While scores of boaters in colder parts of the country have put their boats into storage until spring, many still rely on their vessels for hunting, fishing and transportation. But what happens when a lake or river freezes over and a snowmobiler falls through the ice, or fishermen become stranded on an ice floe?
The Coast Guard, Always Ready, responds with an airboat.
Being at the wheel of an airboat is rare, as they are found at only 11 units across the Coast Guard. While there are few airboats, they are operated by exceptional coxswains who operate on frozen lakes and rivers – an environment that is constantly in flux.
There are many variables that any smallboat coxswain must keep in mind when they are at sea, but an airboat coxswain has to be aware of all that and more.
“Land, water and ice affect the handling of the boat differently. Add wind, current, fog and snow and, the fact that the boat doesn’t have reverse, and you realize handling is a unique challenge,” said Lt. Warren Fair, the Coast Guard’s ice rescue program manager.
An airboat’s handling characteristics challenges many coxswains due to the diversity of terrains and missions the platform is used on. But before a coxswain even gets a turn at the wheel, they must first become certified as an ice rescuer.
Beginning with the basics of ice terminology and protective equipment, potential airboat crewmembers learn the movements required of teams in ice rescues. Airboat crews must also learn about the factors that affect how the ice forms, including water current, depth, snow cover and temperature.
Continuing their training, coxswains are required to exhibit in-depth knowledge of the airboat itself, including mechanical characteristics, mission performance, boat operations and hard and soft water handling skills.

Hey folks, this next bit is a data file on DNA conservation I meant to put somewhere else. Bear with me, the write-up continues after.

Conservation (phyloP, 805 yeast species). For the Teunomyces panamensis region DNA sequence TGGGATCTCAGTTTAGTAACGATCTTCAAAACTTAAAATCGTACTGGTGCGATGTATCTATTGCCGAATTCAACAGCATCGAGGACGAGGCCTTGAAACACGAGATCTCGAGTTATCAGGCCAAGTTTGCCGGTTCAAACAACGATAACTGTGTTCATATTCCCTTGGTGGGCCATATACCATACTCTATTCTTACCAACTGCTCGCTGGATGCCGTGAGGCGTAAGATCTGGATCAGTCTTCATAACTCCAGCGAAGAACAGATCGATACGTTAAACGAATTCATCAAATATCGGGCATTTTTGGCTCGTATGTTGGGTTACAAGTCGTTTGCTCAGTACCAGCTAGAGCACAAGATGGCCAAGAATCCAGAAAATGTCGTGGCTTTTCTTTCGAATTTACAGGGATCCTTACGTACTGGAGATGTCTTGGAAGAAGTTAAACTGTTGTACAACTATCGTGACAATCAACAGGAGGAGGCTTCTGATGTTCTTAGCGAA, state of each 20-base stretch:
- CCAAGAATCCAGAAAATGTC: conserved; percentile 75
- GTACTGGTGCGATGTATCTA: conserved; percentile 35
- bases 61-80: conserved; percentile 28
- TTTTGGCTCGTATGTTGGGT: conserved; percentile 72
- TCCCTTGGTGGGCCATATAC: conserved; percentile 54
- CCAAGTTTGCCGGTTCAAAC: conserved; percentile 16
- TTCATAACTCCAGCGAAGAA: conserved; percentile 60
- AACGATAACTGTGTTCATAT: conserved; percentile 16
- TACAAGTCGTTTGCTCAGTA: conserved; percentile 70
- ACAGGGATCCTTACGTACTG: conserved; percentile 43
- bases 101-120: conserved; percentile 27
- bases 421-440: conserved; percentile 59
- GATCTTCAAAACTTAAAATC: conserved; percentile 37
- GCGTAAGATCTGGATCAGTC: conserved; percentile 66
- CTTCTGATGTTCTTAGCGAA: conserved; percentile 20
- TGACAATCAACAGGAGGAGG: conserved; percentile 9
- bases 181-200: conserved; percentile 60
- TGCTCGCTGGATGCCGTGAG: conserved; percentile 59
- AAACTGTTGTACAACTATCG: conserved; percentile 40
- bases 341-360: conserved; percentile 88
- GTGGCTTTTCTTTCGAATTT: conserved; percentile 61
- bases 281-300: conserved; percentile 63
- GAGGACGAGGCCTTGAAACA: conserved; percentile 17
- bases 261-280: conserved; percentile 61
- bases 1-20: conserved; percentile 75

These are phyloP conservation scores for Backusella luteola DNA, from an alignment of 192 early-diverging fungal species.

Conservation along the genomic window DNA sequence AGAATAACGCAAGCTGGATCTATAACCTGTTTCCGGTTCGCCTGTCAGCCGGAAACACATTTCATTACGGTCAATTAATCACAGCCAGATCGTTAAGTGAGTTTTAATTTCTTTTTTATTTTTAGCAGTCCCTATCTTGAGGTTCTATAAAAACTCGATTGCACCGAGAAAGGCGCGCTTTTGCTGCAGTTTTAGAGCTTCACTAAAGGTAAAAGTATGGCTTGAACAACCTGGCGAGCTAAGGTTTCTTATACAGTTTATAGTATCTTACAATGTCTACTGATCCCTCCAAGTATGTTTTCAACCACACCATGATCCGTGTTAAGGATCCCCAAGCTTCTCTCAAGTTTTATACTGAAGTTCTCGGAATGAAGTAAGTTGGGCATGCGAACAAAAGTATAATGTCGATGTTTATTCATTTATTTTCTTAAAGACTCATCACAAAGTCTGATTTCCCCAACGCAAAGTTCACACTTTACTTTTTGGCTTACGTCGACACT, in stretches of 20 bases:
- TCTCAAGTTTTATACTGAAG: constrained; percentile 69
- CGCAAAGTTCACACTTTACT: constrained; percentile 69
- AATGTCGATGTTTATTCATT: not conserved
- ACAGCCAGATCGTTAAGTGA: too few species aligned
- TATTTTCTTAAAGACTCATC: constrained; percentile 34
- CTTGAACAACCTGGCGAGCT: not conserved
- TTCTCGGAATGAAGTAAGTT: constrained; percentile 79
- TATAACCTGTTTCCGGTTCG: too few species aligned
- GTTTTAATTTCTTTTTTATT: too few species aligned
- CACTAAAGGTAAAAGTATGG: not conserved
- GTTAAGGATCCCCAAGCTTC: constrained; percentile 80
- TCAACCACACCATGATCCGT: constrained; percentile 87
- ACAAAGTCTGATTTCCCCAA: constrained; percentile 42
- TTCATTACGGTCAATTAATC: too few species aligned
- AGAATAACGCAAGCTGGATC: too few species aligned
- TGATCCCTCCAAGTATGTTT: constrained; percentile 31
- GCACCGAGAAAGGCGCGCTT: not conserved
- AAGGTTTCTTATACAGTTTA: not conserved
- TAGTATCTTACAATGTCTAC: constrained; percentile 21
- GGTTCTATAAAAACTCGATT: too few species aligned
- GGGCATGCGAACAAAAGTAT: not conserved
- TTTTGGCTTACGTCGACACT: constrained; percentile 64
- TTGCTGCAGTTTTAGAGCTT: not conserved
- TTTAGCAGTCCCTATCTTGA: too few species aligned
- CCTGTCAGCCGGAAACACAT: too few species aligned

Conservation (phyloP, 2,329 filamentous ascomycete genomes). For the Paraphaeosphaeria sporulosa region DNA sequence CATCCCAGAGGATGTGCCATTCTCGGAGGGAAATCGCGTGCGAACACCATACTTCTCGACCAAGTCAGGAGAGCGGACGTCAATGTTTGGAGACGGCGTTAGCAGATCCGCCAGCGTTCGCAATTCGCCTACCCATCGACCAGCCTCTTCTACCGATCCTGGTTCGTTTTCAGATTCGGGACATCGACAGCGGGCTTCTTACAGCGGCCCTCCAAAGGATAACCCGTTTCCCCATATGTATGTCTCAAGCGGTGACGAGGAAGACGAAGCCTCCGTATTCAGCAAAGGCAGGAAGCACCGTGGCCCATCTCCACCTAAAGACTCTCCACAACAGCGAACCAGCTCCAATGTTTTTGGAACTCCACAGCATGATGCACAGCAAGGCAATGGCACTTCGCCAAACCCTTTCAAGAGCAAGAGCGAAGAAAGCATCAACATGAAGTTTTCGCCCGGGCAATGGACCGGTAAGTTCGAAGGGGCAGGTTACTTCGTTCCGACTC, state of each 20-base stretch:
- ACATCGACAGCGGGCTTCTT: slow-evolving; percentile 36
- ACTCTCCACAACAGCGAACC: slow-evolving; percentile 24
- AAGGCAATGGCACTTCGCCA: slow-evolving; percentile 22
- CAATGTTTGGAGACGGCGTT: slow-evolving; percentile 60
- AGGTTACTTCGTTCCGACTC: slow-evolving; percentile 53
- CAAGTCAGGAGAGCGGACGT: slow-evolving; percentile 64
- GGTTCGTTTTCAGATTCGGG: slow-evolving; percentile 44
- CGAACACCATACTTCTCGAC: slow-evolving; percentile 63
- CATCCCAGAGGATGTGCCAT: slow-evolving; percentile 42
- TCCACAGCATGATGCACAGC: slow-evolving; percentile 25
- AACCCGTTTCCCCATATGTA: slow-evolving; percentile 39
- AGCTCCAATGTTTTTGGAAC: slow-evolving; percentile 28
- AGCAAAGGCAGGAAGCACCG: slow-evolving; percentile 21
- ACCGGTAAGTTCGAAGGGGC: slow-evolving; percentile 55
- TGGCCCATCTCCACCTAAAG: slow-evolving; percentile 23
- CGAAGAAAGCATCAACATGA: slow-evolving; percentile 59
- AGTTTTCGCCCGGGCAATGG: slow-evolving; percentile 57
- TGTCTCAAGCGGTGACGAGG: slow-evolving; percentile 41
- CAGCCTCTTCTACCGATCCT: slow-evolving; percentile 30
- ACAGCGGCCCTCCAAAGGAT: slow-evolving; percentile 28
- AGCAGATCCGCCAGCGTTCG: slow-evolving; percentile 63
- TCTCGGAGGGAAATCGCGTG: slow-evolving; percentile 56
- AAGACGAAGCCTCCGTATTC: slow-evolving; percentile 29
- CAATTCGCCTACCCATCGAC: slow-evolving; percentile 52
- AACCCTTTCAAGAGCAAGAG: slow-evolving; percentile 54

The skills these Coast Guard members learn requires a commitment to proficiency, as airboats are highly sought after to conduct emergency relief missions in environments other than ice. Due to their mission diversity, airboats serve as a perfect platform when responding to natural or man-made disasters, such as Hurricane Katrina, Red River flooding and Deepwater Horizon.
As maritime search and rescue professionals, the Coast Guard understands the dangers of cold water as well as the dangers of venturing out on the ice. While the airboat crews are ready to respond, those who live on or near the ice should always consider ice safety.
If people choose to go out on ice, Lacy encourages keeping the acronym “ICE” in mind.
I – Intelligence : Know the weather and ice conditions, know where you’re going and know how to call for help.
C – Clothing : Have proper clothing to prevent hypothermia. Dress for the water temperature, not the air temperature.
E – Equipment : Have proper equipment including marine radio, life jackets, screw drivers, ice picks, etc.
The Coast Guard performs missions in the most extreme of environments and ice is no exception. As you make a serious investment and commitment to ice safety, the Coast Guard makes a serious commitment to being Always Ready.